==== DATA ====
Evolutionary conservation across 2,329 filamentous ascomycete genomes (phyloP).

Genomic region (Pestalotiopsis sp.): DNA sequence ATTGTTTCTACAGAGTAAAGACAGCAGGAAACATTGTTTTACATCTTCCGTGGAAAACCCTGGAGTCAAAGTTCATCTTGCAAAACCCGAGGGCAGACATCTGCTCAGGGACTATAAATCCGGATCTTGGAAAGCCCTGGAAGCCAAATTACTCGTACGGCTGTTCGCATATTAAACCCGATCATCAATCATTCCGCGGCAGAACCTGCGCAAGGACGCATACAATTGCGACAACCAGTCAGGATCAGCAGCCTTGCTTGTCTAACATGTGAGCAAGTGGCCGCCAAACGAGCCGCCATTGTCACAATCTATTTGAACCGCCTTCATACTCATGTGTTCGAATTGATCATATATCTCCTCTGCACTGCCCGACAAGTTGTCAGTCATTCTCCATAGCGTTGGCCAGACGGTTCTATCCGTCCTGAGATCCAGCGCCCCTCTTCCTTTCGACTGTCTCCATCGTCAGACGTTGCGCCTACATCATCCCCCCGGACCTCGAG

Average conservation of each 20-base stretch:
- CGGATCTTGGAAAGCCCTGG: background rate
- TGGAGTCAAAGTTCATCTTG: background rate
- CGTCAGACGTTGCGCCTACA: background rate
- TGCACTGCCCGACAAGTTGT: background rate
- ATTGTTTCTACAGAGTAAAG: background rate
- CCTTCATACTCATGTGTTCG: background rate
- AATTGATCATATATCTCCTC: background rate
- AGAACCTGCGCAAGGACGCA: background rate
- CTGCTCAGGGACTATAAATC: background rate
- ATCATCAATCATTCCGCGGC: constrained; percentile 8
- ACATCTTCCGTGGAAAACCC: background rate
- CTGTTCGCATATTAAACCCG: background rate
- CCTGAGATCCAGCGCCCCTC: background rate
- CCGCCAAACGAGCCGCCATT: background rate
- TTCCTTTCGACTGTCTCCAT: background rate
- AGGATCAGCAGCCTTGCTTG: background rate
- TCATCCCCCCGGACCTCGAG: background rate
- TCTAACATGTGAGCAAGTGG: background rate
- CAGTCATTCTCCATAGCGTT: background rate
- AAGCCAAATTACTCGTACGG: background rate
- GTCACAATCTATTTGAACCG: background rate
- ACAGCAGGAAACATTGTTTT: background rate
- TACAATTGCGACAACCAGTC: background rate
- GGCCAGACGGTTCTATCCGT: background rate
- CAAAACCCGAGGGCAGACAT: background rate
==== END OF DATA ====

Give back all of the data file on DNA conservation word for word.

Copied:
Evolutionary conservation across 2,329 filamentous ascomycete genomes (phyloP).

Genomic region (Pestalotiopsis sp.): DNA sequence ATTGTTTCTACAGAGTAAAGACAGCAGGAAACATTGTTTTACATCTTCCGTGGAAAACCCTGGAGTCAAAGTTCATCTTGCAAAACCCGAGGGCAGACATCTGCTCAGGGACTATAAATCCGGATCTTGGAAAGCCCTGGAAGCCAAATTACTCGTACGGCTGTTCGCATATTAAACCCGATCATCAATCATTCCGCGGCAGAACCTGCGCAAGGACGCATACAATTGCGACAACCAGTCAGGATCAGCAGCCTTGCTTGTCTAACATGTGAGCAAGTGGCCGCCAAACGAGCCGCCATTGTCACAATCTATTTGAACCGCCTTCATACTCATGTGTTCGAATTGATCATATATCTCCTCTGCACTGCCCGACAAGTTGTCAGTCATTCTCCATAGCGTTGGCCAGACGGTTCTATCCGTCCTGAGATCCAGCGCCCCTCTTCCTTTCGACTGTCTCCATCGTCAGACGTTGCGCCTACATCATCCCCCCGGACCTCGAG

Average conservation of each 20-base stretch:
- CGGATCTTGGAAAGCCCTGG: background rate
- TGGAGTCAAAGTTCATCTTG: background rate
- CGTCAGACGTTGCGCCTACA: background rate
- TGCACTGCCCGACAAGTTGT: background rate
- ATTGTTTCTACAGAGTAAAG: background rate
- CCTTCATACTCATGTGTTCG: background rate
- AATTGATCATATATCTCCTC: background rate
- AGAACCTGCGCAAGGACGCA: background rate
- CTGCTCAGGGACTATAAATC: background rate
- ATCATCAATCATTCCGCGGC: constrained; percentile 8
- ACATCTTCCGTGGAAAACCC: background rate
- CTGTTCGCATATTAAACCCG: background rate
- CCTGAGATCCAGCGCCCCTC: background rate
- CCGCCAAACGAGCCGCCATT: background rate
- TTCCTTTCGACTGTCTCCAT: background rate
- AGGATCAGCAGCCTTGCTTG: background rate
- TCATCCCCCCGGACCTCGAG: background rate
- TCTAACATGTGAGCAAGTGG: background rate
- CAGTCATTCTCCATAGCGTT: background rate
- AAGCCAAATTACTCGTACGG: background rate
- GTCACAATCTATTTGAACCG: background rate
- ACAGCAGGAAACATTGTTTT: background rate
- TACAATTGCGACAACCAGTC: background rate
- GGCCAGACGGTTCTATCCGT: background rate
- CAAAACCCGAGGGCAGACAT: background rate